Marine Corp Marathon 10k and Process Improvement,
One Year Later . . .
Thomas M. Cagley Jr
On Sunday, October 28 I ran in my second Marine Corp Marathon 10K. I ran with two friends and my daughter (see pictures at http://www.flickr.com/photos/tcagley). The experience for the second year in a row taught me a number of lessons.
The first lesson is that drinking out of a cup while running regardless of your speed is darn near possible if you don’t want to pour PowerAde (think sticky when it dries) all of your face and chest. I am very happy I thought ahead and ran with a squirt bottle full of sports drink. The lesson that the little bit of preparation taught me was (other than the obvious of keeping sticky stuff from my face and chest) is that small amounts of preparation early can go a long way in the end and that you need to think broadly about preparation. In process improvement it is easy to fall into the trap training people of perform a specific task however it is as important to make sure you have planned the logistical support needed to stay in the game until the task is complete. The short story is plan early (and re-plan often but that is another story), preparation includes making sure you have both the skills and the materials required for the job.
The second major revelation (perhaps I’ve led to a sheltered life) is that shared experiences are a powerful tool to create teams and to facilitate organizational change. These experiences are easy to recognize after they occur but more difficult to create. The group that ran the 10k did not run as a cohesive team, did not run “together” but yet we shared a common goal, that of finishing. In addition to the common goal of finishing each person also had one or more personal goals. My personal goal was simply to do better than I did last year. The day ended with each of us the sharing experiences, sights and sounds which reinforced the shared experience. The whole package consisting of common goals, personal goals and sharing led to a commitment to run again next year. Applying this lesson to organizational change would make the run worth the price of admission even if it wasn’t fun.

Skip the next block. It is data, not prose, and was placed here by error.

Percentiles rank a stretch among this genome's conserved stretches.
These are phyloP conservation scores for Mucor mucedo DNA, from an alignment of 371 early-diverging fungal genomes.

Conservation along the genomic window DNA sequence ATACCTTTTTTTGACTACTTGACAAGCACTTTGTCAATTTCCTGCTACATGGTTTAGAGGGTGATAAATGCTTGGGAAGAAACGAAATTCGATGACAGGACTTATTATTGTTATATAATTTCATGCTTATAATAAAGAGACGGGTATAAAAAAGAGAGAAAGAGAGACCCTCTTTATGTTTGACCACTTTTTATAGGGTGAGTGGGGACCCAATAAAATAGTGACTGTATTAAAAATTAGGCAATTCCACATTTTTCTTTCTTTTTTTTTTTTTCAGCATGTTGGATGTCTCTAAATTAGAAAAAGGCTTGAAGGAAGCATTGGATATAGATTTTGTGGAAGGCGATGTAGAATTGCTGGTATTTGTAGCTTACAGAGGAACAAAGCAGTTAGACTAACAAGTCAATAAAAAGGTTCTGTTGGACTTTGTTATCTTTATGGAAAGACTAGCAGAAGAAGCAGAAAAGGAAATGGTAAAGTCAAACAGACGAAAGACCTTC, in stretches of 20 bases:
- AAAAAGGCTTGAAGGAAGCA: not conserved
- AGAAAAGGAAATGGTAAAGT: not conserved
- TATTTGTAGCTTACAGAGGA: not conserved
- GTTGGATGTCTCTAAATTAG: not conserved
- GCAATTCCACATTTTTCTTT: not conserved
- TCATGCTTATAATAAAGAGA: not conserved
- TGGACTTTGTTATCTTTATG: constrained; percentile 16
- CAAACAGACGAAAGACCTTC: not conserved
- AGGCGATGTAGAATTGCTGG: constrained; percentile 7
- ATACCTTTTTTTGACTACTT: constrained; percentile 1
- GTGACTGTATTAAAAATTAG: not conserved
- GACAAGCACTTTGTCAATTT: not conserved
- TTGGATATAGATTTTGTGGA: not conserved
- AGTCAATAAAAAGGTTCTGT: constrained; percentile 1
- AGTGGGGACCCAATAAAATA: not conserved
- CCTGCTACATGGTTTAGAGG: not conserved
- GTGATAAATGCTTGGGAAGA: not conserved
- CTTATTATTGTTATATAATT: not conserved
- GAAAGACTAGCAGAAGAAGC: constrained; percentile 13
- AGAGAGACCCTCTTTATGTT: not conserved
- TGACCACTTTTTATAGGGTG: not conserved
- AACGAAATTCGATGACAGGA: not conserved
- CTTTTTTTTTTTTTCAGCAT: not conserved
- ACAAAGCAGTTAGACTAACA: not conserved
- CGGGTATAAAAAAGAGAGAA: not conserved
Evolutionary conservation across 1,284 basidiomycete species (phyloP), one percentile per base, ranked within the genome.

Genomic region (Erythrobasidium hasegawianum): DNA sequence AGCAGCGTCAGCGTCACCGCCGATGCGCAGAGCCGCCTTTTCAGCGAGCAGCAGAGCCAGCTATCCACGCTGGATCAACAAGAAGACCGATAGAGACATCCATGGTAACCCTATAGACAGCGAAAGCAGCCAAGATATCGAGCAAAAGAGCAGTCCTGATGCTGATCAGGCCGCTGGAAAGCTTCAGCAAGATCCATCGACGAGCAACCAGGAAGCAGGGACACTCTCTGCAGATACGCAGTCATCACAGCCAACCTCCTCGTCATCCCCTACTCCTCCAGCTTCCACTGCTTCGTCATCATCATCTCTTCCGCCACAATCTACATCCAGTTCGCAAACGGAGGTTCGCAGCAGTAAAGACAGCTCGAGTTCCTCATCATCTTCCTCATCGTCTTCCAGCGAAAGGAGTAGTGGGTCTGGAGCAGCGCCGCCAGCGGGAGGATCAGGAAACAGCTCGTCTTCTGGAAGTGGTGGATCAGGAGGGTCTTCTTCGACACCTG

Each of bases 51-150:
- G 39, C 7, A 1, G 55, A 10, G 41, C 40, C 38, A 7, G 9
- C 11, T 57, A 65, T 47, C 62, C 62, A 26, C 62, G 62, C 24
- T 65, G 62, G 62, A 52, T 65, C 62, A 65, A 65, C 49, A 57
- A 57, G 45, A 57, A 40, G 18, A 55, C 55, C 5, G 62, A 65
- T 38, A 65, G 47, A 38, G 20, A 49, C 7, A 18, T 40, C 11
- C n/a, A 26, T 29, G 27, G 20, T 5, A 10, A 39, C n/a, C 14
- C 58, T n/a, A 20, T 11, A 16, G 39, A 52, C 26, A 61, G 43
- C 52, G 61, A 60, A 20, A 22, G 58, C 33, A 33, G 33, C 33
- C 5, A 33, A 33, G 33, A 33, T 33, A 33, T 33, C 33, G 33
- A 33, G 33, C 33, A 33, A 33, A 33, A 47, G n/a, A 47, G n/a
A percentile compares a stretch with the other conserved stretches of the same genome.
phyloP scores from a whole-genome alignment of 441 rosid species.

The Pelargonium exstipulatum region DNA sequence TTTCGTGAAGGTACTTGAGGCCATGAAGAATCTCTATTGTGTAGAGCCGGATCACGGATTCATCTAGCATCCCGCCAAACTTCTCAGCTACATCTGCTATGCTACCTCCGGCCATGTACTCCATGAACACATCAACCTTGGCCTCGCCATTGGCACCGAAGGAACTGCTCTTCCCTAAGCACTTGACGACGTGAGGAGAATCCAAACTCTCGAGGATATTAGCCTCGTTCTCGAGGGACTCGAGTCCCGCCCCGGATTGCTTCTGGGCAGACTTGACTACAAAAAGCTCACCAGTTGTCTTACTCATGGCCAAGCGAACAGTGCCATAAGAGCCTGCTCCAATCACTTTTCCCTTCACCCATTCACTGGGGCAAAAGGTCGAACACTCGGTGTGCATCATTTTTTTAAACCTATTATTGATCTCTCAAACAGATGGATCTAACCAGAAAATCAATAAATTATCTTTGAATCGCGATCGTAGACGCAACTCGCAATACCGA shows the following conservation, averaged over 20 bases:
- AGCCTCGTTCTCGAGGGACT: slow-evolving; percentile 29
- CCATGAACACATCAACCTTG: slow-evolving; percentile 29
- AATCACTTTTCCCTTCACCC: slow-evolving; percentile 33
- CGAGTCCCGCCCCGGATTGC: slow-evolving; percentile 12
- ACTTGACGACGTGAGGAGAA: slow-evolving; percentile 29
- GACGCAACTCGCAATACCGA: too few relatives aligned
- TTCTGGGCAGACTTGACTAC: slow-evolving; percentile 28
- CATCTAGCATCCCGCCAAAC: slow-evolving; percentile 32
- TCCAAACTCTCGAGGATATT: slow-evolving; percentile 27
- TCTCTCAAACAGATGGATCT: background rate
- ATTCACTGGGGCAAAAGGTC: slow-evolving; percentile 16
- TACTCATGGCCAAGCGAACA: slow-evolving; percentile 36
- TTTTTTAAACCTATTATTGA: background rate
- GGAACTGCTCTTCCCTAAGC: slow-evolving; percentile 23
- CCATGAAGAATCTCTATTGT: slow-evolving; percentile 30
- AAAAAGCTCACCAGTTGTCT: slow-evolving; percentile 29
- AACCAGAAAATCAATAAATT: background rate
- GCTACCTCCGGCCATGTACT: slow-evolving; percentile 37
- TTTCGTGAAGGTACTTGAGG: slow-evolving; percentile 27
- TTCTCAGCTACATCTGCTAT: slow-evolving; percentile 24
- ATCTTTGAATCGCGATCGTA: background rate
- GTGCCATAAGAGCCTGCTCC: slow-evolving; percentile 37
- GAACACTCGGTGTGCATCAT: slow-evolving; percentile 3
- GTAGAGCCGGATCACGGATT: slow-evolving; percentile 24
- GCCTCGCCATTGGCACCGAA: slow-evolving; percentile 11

In order to leverage shared experiences to support organizational or process change activities we need to recognize:
- All participants must share at least one important common goal.
- Each participant will have their own reasons for participating.
- There needs to be trust between the participants and room to share experiences.
Typically the common goal tends to be a stated in cold analytical business terms. Examples might include, “achieve SEI CMMI Maturity Level 5”, “improve productivity” or “increase market share”. The goal acts as an anchor or as a tool to help rally the troops.
Critical Tip: The common goal must be more than just a slogan; it must be something the group is committed to achieving and by achieving the goal making a difference to the organization.
Each person is participating will have their own reasons for participating, these are goals in their own right, but held at individual level. These typically will sound less altruistic and less lofty. Examples might include, “my boss told me to”, “its part of my objectives”, “this is a chance to get noticed or becoming famous”. Regardless of the rational each of these individual goals holds a great deal of power. These goals are the link from the common goal to personal motivation.
Critical Tip: Recognize and embrace individual goals. Make it your job to learn why people are participating and use this knowledge to enhance and motivate the team.
Finally sharing experiences reinforces the team by building a mythology. Building a set of legends or mythology can cement a group together. The stories initially identify group values and reinforce the social norms then provide a feedback loop to reinforce group identity and values. While inter-group trust is critical to sharing stories and experiences; the act of sharing experiences builds trust (a catch 22?). I would suggest having real shared experience is necessary and that trying to construct or make up shared experiences (e.g. spin) will less effective (creating a legend for the group might work in spy novels but in real life the actions speak louder than words).
Critical tip: Emotional, psychological and behavioral investment links the group. Experiences that generate this linkage can be in-person or virtual using Web 2.0 tools like Second Life. The goal is socialization.
Shared experiences are a powerful tool that can weld teams into a unit. To a lesser extent shared experiences can weld whole organizations into a cohesive unit (e.g. Pearl Harbor or 9/11). Using experiences as a motivator to create teams it is not as easy as it seems. People know whether they are being manipulated therefore I would suggest being honest and using natural events when possible. Team building exercises and real-life case studies are great tools to include in your implementation plans. Role playing can be particularly powerful.
Remember for effective software process improvement, clearly define common goals, allow participants to have their own goals, leverage shared experiences and make sure the logistics are in place to complete your task. Finally don’t spill Powerade all over yourself if at all possible!
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